It used to be that those looking to rent could find a better ROI out in the ’burbs. However, new data out from Avail and realtor.com indicates that this advantage has quickly shrunk over the course of the pandemic, especially as rental prices hit new national highs.
The latest Monthly Rental Report found that the U.S. median rental price hit its latest all-time high in July at $1,879 per month. That represents a 12.3 percent annual increase and a 23.3 percent increase from July 2020.
The rental price advantage of living in the suburbs compared to urban areas has shrunk by 52.9 percent vs the same time period three years ago (aka pre-pandemic).
“Whether in a downtown area or suburb, staying put or making a change, renters are stuck between a rock and a hard place when it comes to affordability. Compared to three years ago when rental price premiums were typically concentrated in urban hubs, renting is now nearly as expensive in the suburbs, where the rise in remote work has driven a surge in demand,” said realtor.com Chief Economist Danielle Hale. “At the same time, the days of smaller premiums for downtown rentals are numbered, as a return to in-office work and city life is sparking a relative uptick in urban rent growth. Put simply, renters are feeling it everywhere, but there may be some relief ahead. Survey findings suggest that landlords are adjusting their approaches to renters’ tightening budgets, while July data shows rent growth is leveling off at a relatively cooler pace than in 2021.”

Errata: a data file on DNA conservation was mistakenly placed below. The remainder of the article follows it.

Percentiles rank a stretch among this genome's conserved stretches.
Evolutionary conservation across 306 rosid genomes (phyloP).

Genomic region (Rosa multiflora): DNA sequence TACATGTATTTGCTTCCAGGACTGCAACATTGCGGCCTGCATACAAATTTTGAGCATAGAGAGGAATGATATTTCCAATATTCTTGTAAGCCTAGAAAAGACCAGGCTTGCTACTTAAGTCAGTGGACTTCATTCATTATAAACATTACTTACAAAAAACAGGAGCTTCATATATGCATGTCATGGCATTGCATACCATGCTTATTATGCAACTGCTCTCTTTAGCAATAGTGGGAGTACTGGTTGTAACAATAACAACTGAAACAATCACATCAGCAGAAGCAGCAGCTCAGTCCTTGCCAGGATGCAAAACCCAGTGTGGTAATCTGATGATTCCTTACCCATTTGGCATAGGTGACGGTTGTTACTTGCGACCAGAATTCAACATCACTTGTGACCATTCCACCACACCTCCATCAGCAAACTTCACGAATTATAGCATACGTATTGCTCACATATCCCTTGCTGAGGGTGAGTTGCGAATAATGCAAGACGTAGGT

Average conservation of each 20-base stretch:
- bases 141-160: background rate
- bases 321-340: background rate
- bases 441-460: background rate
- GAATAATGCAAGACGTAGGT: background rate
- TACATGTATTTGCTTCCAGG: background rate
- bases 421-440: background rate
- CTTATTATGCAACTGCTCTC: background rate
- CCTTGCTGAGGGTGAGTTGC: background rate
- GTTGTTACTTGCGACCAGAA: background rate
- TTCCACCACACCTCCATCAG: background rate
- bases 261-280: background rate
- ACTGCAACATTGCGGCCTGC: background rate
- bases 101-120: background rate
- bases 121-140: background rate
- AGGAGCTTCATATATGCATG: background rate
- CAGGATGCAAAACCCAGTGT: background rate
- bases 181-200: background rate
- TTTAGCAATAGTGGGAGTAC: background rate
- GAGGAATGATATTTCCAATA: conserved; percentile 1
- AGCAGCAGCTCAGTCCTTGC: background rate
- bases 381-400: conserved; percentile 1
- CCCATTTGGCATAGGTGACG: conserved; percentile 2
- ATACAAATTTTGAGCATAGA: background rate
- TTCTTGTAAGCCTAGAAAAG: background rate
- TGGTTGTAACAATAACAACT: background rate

While rents continue to rise, it is worth noting that July’s median rental price only increased by $3 over June as rent growth year-over-year continued moderating to its slowest pace since August 2021. Nationally, July’s annual rent growth was slightly faster in urban areas, up 12.8 percent to a median $1,927.5, than in suburban areas, up 11.7 percent to a median $1,821. Most significantly, rents in New York were up 25.4 percent year-over-year, followed by Chicago, Boston and Miami.
On average, renters saw a $160 per month increase in rent when renewing leases this year and a $300 per month increase when signing a new lease, according to the survey.